Sugar vs Calorie-free sweeteners: as bad as each other?

Sugar vs Calorie free sweeteners as bad as each other

The adverse effects of sugar on health have received much media attention lately. But are artificial sweeteners, i.e. the calorie-free stuff we find in diet colas and low calorie yogurt, any better? The answer is probably that if consumed more than just occasionally they can both have detrimental effects on health.

So how bad is the white stuff?

Sugar, especially when consumed in food and drinks without fibre, fat or protein (juices, sugary drinks, white bread or pasta, sweets) is readily absorbed in the intestine, rapidly increasing the level of blood sugar which in turn requires a significant increase insulin, if this process is repeated on a regular basis, it increases the risk of type 2 diabetes.

Regular consumption of refined sugars (sugary drinks, white pasta, white rice) has been linked to an increased risk of hypertension and cardiovascular disease.

Sugary drinks and juice drinks contribute to weight gain and obesity as they are high in calories (eg 140Kcal in each can of Coca-Cola), low in nutrients unless they are freshly squeezed/pressed fruit juices, and do not help us feel fuller for longer.

Furthermore, refined carbohydrates (sugar, white pasta) are absorbed quickly, providing short-term energy. This is ideal if you’re about to go jogging or biking but not if you’re going to be working at the computer because when you don’t burn energy ingested it accumulates as fat. Also, when you feed your body easily absorbed energy in the form of sugar which is quickly used or stored away as fat, you’ll body will demand more pretty soon afterwards… that’s when you need another Coca-Cola, a chocolate bar or a tea and biscuit to keep you going until dinner time.

Sugar may also increase the toxicity because high levels of sugar lower the pH of urine, which slows down the process of removing toxins.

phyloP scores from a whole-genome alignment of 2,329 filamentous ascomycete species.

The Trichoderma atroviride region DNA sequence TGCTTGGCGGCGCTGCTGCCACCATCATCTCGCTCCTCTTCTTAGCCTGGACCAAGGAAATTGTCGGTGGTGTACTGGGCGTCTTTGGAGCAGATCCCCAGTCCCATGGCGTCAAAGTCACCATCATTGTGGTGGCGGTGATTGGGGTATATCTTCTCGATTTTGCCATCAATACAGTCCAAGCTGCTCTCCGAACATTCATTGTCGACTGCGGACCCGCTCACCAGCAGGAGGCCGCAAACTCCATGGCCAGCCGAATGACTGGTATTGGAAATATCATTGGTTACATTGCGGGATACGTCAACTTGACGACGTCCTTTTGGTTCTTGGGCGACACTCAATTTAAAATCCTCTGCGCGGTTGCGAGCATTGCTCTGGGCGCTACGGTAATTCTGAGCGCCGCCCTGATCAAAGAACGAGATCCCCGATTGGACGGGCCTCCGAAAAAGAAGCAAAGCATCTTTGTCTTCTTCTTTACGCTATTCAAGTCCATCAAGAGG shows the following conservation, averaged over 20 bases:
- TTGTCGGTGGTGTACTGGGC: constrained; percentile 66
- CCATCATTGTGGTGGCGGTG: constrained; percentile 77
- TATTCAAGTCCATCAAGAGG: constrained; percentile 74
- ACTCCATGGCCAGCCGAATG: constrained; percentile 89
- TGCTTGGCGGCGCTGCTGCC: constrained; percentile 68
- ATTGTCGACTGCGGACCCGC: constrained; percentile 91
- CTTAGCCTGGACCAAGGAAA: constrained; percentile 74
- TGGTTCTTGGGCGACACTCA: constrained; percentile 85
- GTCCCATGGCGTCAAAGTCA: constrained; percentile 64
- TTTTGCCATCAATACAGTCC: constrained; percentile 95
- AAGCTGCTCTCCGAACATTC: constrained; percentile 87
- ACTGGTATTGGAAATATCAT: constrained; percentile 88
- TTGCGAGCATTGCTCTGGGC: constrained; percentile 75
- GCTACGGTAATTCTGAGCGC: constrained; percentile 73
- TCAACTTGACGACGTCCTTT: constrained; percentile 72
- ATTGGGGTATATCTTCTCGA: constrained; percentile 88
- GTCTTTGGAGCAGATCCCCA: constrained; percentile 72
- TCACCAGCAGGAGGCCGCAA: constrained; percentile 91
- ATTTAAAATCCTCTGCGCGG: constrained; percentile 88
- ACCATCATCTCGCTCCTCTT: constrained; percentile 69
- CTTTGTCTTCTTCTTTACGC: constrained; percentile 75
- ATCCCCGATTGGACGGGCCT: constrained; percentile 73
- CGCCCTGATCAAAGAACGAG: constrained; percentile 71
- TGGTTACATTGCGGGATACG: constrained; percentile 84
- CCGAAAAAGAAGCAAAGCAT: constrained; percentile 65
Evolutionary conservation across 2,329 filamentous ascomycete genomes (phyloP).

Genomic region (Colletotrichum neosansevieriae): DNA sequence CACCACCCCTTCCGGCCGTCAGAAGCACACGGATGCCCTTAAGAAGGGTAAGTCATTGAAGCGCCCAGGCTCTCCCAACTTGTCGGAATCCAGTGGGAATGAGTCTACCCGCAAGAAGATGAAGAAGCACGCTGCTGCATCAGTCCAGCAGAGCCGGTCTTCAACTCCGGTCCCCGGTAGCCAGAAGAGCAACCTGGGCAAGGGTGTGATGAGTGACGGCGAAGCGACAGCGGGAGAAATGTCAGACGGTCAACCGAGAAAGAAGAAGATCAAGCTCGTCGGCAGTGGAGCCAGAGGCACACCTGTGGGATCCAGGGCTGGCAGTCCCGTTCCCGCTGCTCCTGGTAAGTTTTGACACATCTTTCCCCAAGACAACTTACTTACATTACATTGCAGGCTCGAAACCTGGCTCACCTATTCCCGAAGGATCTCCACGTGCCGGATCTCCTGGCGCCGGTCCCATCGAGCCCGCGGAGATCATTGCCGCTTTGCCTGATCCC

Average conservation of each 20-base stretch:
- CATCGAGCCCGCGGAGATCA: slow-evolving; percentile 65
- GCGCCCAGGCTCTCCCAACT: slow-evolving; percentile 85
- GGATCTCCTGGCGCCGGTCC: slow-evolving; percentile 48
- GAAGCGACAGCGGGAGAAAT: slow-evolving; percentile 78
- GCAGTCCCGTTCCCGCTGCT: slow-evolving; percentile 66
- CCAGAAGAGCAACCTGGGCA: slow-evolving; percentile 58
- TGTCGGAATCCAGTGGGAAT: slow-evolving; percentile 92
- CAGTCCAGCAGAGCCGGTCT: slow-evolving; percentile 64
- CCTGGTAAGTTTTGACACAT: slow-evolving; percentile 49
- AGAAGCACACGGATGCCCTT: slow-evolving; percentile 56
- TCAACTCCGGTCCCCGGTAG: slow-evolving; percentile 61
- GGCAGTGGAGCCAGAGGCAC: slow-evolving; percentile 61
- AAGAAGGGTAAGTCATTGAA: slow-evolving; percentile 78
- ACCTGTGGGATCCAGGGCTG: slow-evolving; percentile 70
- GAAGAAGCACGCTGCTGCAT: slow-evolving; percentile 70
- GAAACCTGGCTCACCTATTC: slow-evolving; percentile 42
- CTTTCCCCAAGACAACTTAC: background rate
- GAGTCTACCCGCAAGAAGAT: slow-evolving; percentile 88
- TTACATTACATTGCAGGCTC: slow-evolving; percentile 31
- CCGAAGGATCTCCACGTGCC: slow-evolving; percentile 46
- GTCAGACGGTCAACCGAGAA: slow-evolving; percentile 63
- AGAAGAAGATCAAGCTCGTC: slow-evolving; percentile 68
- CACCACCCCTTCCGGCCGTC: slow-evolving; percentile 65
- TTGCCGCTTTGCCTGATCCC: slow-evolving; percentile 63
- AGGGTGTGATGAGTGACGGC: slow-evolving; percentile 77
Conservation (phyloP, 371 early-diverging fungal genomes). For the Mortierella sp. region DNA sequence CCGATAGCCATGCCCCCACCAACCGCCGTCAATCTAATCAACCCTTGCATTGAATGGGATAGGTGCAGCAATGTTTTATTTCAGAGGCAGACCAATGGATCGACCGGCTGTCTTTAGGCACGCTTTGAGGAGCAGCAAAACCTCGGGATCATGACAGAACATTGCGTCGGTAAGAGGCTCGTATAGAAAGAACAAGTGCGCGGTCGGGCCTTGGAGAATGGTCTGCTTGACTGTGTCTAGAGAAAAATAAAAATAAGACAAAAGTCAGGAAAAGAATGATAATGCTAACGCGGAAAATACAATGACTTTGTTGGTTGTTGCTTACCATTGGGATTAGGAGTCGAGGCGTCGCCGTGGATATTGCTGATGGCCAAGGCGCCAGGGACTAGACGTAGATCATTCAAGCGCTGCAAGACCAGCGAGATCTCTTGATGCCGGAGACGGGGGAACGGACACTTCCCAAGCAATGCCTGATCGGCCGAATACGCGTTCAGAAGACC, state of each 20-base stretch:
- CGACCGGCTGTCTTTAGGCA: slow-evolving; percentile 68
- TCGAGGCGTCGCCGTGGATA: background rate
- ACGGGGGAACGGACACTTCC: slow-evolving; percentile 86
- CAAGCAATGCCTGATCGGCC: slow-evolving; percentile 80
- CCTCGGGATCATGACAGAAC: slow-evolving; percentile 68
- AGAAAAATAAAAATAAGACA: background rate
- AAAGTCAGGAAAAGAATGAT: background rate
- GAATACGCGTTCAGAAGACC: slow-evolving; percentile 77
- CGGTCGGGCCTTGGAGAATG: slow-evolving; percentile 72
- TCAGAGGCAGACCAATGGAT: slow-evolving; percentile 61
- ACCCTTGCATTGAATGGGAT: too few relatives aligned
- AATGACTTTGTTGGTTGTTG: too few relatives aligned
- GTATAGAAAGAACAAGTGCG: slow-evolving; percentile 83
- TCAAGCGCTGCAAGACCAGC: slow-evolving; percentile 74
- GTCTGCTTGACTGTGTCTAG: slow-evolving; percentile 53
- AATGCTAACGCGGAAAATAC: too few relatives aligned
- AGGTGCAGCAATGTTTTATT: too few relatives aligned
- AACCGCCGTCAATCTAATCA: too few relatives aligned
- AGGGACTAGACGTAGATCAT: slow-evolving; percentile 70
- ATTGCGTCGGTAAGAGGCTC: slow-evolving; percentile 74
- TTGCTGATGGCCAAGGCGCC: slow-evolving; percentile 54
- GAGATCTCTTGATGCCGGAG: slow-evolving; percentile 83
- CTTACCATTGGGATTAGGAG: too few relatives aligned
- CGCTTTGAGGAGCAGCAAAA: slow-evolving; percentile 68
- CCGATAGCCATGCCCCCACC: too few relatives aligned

Are calorie-free sweeteners any better than sugar?

Non-nutritional sweeteners (NNS) are calorie-free alternatives to sugar and include aspartame, sucralose (splenda), stevia and saccharin. Calorie-free sweeteners are used in diet soft drinks, sugar-free chewing gum and low calorie dairy products to help control weight or sugar levels in type 2 diabetics.

Recent scientific studies indicate that these calorie-free sweeteners can affect our metabolism and energy balance mechanisms, may impair the balance of intestinal flora and even affect the sweet taste receptors in our digestive system which help regulate the absorption of glucose and insulin levels, making oiur bodies ready for an influx of sugar that doesn’t arrive All these mechanisms may lead to weight gain instead of weigh control.

Aspartame, even though the European Food Safety Authority has reconfirmed its safety as a food product at quite high levels, remains controversial and recent research studies link consumption to a possible increased risk of cancer.

Moreover, according to some animal-based scientific studies, aspartame and saccharin can have toxic effects on the liver and brain.

Rebaudioside A, a chemical derived from the a plant known as stevia, is a natural but highly processed sweetener. Scientific studies on the medium- and long-term stevia effects on health are inconclusive. If you do use it, I suggest you do it in moderation and do not forget your sweet taste may increase insulin secretion and affect your intestinal flora balance which may lead to certain metabolic problems such as glucose intolerance.

In conclusion, neither sugar nor sweeteners should be consumed regularly, but of course they are fine once a while… Who would not enjoy an ice cream on a scorching summer day or a piece of chocolate cake on their birthday? I favour sugar over sweeteners anytime not only because it is more natural but it also tastes a thousand times better!

To minimize the harmful effects of sugar

Avoid consuming it on a daily basis and do it only in small amounts, together with fibre, protein or healthy fats like olive oil.

When you bake a cake try using wholemeal flour to add fibre to reduce the impact of sugar in your blood glucose levels and helps maintain a healthy intestinal flora. We have a super-quick cocoa and orange cake in our recipes section

You can also use ground nuts that provide protein, fibre and good fats. Under gluten recipes, we have a couple of ideas for nut and fruit energy bites that can double as healthy treats.

Add fruit and even root vegetables (sweet potato, beetroot or carrots) to your cakes to add fibre and natural sugars so you’ll need to add less of the white stuff. For example our sweet potato muffins.